Israeli popular discourse thus continually promotes women while simultaneously berating their contribution to national affairs. In Israel (which boasts one of the first female heads of government, Golda Meir) and in many other countries it has been impossible to alter the built-in structures of gender inequality that give license to ongoing chauvinism and sexism. These are the underside of the liberal values of equality, tolerance and justice on which true democracies thrive.

The persistent tension between the promotion of individual freedoms and the continuous debasement of women is the contemporary reflection of the gendered structure of many societies, compounded in recent years by the inequitable articulation of neoliberal economics. The ongoing distinction between the public realm dominated by men and the private realm associated with women in many respects makes the quest for gender equality the ultimate goal of those aspiring to nurture decent societies today. This is not a women’s issue alone: it is a societal one that can only be met by a common commitment of men and women acting together to realize equitable social change.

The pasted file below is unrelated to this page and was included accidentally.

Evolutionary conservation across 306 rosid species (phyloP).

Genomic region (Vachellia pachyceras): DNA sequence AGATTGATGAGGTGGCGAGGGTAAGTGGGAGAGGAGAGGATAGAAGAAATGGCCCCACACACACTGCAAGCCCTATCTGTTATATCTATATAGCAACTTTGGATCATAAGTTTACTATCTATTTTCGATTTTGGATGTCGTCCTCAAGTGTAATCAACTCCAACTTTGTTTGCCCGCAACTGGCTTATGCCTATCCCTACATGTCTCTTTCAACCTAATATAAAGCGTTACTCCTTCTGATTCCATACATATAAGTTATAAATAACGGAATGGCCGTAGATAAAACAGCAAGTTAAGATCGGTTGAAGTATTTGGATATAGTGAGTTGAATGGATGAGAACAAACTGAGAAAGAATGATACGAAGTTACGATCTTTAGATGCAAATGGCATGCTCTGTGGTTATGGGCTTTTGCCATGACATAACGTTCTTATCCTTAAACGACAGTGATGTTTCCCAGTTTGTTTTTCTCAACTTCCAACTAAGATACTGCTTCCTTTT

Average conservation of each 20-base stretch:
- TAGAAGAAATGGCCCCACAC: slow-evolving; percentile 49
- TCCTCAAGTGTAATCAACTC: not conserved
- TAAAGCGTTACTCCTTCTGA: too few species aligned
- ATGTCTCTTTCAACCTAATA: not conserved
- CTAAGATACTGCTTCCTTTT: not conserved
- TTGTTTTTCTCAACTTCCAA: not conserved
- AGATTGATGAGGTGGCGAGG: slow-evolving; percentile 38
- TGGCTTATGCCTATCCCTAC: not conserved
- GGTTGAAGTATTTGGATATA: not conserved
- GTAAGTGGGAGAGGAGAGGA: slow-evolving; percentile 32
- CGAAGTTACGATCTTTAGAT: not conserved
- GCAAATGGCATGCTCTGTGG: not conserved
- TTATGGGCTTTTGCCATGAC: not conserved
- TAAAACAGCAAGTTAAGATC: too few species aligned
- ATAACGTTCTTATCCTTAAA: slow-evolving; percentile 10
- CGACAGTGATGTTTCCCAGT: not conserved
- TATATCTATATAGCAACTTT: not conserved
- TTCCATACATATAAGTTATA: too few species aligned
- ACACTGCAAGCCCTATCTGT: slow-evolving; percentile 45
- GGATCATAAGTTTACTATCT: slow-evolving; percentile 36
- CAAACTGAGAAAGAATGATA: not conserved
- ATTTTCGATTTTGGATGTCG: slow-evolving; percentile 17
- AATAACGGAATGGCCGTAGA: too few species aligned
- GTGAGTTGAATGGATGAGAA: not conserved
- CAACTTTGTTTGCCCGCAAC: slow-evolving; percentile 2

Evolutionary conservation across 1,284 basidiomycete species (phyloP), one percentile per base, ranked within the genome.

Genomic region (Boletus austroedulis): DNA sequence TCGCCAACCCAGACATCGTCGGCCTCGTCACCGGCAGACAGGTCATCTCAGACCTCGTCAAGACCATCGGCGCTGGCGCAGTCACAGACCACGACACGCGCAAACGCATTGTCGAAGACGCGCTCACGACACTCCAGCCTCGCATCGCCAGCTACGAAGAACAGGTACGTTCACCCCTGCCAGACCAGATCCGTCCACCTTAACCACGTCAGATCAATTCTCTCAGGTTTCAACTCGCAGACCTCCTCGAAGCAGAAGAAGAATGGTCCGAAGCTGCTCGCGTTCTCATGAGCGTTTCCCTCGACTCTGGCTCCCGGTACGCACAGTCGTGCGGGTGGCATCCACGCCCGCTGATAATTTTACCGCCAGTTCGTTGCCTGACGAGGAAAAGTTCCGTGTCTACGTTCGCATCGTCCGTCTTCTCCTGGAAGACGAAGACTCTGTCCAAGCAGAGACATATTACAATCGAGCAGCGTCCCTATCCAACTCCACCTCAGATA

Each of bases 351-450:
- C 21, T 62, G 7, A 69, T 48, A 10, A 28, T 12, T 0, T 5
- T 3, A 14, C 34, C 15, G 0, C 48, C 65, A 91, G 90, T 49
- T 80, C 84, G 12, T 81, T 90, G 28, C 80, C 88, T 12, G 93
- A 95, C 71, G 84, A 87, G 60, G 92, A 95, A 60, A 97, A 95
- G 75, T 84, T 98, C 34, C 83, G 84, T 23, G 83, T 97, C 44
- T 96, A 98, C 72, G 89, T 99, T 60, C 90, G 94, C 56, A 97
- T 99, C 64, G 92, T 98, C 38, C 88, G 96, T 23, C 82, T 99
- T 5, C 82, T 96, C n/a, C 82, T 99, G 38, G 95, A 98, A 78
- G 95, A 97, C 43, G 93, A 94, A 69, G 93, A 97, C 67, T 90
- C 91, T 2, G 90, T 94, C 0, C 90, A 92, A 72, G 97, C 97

This year is developing into the year of women. The ascendance of a woman to the most powerful position in the democratic world, joining other female leaders like Theresa May and Angela Merkel, may signal a critical turning point in the reordering of democratic societies. It will not erase gender discrimination nor eradicate misogynists, but it will pave the way for the consolidation of a different approach to gender relations.

In Israel, these same goals can be achieved if everyone joins in making a concerted effort to gender mainstream life in the country. Any society that wishes to secure its betterment must actively ensure the incorporation of women’s representation, perspectives and participation in every sphere of public. That is the common challenge for Israel — along with many countries in the world — in the coming year.